That verbiage is the “sine qua non” of political Islam and its attendant Islamist movements. Hassan al-Banna (Egyptian Muslim Brotherhood founder), Mawlana Maududi (Pakistani founder of Jamaat e-Islami), Recep Erdogan (Head of Turkey’s AKP) or Ayatollah Khomeinei (Head of Iran’s Islamic Supreme Council) would all be so proud.
These Americans may try to claim stark divisions with Islamism’s founding fathers, but essentially, their attempt to collectivize and empower Muslims as one political and national identity sprouts directly from the seeds of 20th century political Islam and is undergirded by most Islamic teachings and interpretations of sharia that are theocratic or Islamist. The classically liberal anti-Islamist reformists are a minority among Muslim leaders but we exist and are the only means to defeat Islamist movements.
Attendees at this conference came in buoyed by a sycophantic Leftist media anesthetized by identity politics, and also buoyed by the unrepentant unchecked Islamist radicalism of Minnesota Rep. Ilhan Omar and Michigan Rep. Rashida Tlaib. Component organizations of their “collective” like the notorious Hamas sympathizing, Council on American Islamic Relations (CAIR) are now marketing their fundraisers as rooted in building “Muslim power.”
This theocratic tyranny is only viable as an Orwellian collective when it brainwashes Muslims to believe that the Islamic faith is a single political, legal, cultural, and governmental ideology, state, and global caliphate — in other words — full throated Islamism. The indoctrination begins as a political collective.
For anyone just now paying attention to this “Muslim Collective,” we Arab or Muslim Americans have seen this show before. It is no exaggeration to say that this conference was essentially the founding of a new American political party. In Egypt, it is the Muslim Brotherhood. In Iran, it’s the Khomeinists, In Pakistan, it’s the Jamaat e-Islamiya. In the United States, it’s the Muslim Caucus Education Collective.
We at the American Islamic Forum for Democracy (AIFD) have been laser focused since 2003 on our mission to “protect the U.S. Constitution, freedom, and liberty through the separation of mosque and state.” To that end we convened in 2015 a coalition of anti-Islamist reformers we all dubbed, the Muslim Reform Movement. Most of us would have nothing to do with anything called a “Muslim collective.”
While catering to their favorite collectivist identity group bloc, 2020 Democratic Party hopefuls are tripping over themselves to attend this “Islamist Constitutional Convention.” What a great place for the Democratic Party to float lies about America while they further radicalize Muslims with contrived “Muslim bans” and “deportation of citizens.”
The “Red-Green Axis,” from New York Rep. Alexandria Ocasio-Cortez and Omar in the U.S. to Nicolas Maduro and Erdogan abroad, contrives “Islamophobia” as bigotry with generations of cooperation at the United Nations. American Islamists are now in high gear to kindle that in the Halls of Congress and with presidential hopefuls.
Some naysayers may say that any “faith group” is by definition a “collective.” There are some legitimate functions of a faith collective that survive modernity and liberalism. After we Muslims abandon Islamism with deep reforms, I see that collective circumscribed to recognition of the authenticity of the Arabic script of the Quran (with vast division on interpretation), to our faith calendar and holidays, and to performance of the Hajj (pilgrimage) to name a few.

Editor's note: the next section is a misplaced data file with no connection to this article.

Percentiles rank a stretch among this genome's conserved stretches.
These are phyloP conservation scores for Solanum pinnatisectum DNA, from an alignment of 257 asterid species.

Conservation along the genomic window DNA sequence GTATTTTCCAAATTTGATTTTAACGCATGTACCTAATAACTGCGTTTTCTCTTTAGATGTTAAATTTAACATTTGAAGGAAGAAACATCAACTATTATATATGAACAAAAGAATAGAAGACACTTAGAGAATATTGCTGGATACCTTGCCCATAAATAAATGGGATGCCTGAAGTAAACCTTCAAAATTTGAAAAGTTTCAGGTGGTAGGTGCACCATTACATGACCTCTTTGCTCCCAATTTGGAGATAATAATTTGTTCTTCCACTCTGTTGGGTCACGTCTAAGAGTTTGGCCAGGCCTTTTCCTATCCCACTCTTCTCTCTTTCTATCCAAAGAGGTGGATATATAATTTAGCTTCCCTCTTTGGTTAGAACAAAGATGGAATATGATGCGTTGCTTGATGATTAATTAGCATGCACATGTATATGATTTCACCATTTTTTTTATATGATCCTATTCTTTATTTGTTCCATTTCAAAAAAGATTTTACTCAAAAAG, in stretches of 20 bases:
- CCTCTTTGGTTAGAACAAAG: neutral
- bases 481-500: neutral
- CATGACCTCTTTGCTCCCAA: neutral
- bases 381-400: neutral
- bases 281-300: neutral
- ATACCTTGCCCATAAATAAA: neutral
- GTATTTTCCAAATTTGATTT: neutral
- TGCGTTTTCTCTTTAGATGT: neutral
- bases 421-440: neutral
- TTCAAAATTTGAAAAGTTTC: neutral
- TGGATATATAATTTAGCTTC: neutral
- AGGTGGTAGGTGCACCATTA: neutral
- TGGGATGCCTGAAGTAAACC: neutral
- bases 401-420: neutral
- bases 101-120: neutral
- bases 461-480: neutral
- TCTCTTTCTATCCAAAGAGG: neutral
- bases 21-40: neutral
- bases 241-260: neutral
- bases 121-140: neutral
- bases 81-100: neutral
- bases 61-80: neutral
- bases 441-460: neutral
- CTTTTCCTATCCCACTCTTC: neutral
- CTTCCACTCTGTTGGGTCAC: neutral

But even in our worship services, mosques are better served with more division, not less. Real diversity is not ethnic nor racial. It will be seen in new diverse schools of thought rooted in modernity rather than the few dominant ones now rooted in the 12th century.
We tell our Muslim youth in our Muslim Liberty Project at AIFD to see their political activism whether locally or nationally primarily through the lens of their American identity which is infused by their personal morals, ethics, and values. Certainly, faith plays a role in that, but never as a political “collective” identity. Islam is in a very different time in our faith’s historical arc at this time than that of other religions in the west. We still have not defeated the theocrats that dominate our faith leadership across the planet.
It is important to note that when our government, media, and interfaith communities do seek input from American Muslim activists and thought leaders, it should first and foremost be ideologically diverse and inclusive across the spectrum of American Muslim ideologies both Islamist and anti-Islamist.
This collective conference or Muslim Caucus this week seems to be led predominantly by Islamists with rare exception who matter little in a conference whose very existence defines Islamism. This is not just because they are all of the Left. Muslim Republican collectivism would also make no sense unless your mission is to empower Islamists. Islamist groups like the “Republic Muslim Coalition” are just as dangerous and separatist on the right as these are on the left. Infusing Islamist proclivities into politics whether right or left is disastrous for freedom and liberty regardless of what side of the aisle.
When we lobby our representatives, our specific faith identity or strain is of no consequence. Similarly, when we go to pray at the mosque, the political identity of those with whom we pray, side by side, should also be of no consequence.
In essence, I and many reformed, westernized, patriotic American Muslims reject the entire premise of this Muslim collective conference. This “collective’s” effort to proclaim and invoke “Muslim power” is offensive and antithetical to both our faith values and our Americanism.
This domestic and global battle within the House of Islam is not just about the political activism of a few million Muslims in America. The success or failure of American Islamists will impact the confidence of Islamist movements across the planet whether political or militant. Omar is already becoming an Islamist icon on Qatar’s al Jazeera and Iran’s PressTV.
This is all especially poignant given the context of where Islam and Muslims are in their legal, social, political, and cultural history at 1,440 years old. The radical, bigoted ideas of members of Congress like Omar and Tlaib are not created in a vacuum. They are byproducts of an Islamist farm team in America spanning the spectrum from non-violent to violent. Their “Muslim collective” is their defining flag. It is their party.